Woods rolled in a four-foot putt for birdie at the 10th and regained the outright lead with a birdie at the 12th after he hit his second shot to five feet.
 
Woods opened a two-shot lead with a birdie at the 14th to reach 13-under and after Kelly pulled within one with a stretch of three consecutive birdies starting at the 15th, Woods again pulled away with a birdie at the par-5 17th.
 
'Today I definitely drove the ball a little bit better,' said the 26-year-old. 'I felt a little more confident with my tee shots today. I hit my irons like I did yesterday and I putted like I did yesterday. All in all, I'm very pleased with the way I'm playing.'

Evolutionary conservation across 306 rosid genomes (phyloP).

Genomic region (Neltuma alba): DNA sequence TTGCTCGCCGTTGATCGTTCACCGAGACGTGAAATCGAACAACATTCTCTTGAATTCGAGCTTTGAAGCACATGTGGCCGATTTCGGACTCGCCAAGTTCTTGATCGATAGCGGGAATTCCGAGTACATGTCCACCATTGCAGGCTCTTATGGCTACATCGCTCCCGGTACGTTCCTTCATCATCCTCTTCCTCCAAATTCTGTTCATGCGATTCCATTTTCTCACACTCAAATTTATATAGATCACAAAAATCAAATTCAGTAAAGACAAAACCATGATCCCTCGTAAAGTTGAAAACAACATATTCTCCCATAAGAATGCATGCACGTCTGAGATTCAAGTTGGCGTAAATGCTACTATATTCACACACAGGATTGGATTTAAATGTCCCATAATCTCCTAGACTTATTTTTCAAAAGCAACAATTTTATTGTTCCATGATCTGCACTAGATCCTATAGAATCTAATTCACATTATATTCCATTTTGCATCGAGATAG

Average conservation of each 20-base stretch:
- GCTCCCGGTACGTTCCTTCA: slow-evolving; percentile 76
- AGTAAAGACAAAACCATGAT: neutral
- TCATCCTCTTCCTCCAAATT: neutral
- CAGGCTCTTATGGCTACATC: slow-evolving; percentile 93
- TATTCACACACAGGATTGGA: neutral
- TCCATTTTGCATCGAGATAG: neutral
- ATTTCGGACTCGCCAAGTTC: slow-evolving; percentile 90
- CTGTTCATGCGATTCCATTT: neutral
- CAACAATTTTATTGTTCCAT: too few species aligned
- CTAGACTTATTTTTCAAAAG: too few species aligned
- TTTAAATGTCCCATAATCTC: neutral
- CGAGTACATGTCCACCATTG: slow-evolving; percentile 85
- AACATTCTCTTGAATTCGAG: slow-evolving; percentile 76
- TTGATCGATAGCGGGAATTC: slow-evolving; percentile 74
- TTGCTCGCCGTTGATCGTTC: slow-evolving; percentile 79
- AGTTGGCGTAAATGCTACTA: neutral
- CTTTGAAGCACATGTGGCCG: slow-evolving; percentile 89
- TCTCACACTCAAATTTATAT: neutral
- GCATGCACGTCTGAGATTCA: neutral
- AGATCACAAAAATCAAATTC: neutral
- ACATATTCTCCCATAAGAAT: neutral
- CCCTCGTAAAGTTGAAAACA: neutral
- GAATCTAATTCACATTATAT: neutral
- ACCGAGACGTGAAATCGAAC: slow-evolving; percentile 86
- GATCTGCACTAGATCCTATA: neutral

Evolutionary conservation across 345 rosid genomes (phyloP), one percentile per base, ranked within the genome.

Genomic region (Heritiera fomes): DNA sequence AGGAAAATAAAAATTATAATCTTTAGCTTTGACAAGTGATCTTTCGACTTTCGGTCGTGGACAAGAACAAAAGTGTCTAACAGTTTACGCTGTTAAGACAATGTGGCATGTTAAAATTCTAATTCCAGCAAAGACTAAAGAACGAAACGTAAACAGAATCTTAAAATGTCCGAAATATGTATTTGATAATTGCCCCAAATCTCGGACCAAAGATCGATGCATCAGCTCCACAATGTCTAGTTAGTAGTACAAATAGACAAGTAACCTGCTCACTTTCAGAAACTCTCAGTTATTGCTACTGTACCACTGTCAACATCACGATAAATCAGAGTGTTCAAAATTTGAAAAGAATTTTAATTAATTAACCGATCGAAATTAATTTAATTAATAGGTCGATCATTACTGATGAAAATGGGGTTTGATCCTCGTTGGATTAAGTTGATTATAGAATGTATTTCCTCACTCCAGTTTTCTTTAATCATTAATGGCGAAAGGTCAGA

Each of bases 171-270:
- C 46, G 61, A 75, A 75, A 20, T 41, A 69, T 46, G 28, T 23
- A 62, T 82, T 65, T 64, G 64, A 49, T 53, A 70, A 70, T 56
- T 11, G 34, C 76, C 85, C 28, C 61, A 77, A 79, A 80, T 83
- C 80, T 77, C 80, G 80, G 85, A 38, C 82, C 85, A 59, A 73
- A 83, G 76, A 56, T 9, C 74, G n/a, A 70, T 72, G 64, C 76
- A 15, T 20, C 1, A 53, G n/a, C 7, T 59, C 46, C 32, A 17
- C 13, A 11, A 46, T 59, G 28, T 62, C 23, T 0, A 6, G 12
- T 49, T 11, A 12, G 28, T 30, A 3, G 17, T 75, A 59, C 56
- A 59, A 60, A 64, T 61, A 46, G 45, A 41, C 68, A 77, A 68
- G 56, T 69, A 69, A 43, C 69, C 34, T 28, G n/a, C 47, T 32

Kelly, a two-time winner on the PGA Tour this year, burst out of the gate with four birdies over the first five holes before he found trouble with a bogey at the sixth. Kelly responded with four birdies on the back nine to finish alone in second and is eager to play alongside Woods on Saturday.
 
'It will be great,' said Kelly. 'It's just playing my game and he's going to do what he's going to do, and I can't really fight him. I've got to just play as well as I can and see what happens after that.'
 
British Open winner Ernie Els collected six birdies and one bogey for a round of 67. The South African moved to 9-under-par 135 alongside Stuart Appleby and Gary Evans.
 
'I played really well,' said Els. 'I'm in contention but it all depends on what Tiger does. It seems like he's starting to make some birdies now.'
 
David Duval matched his best round of the year with a 7-under 65.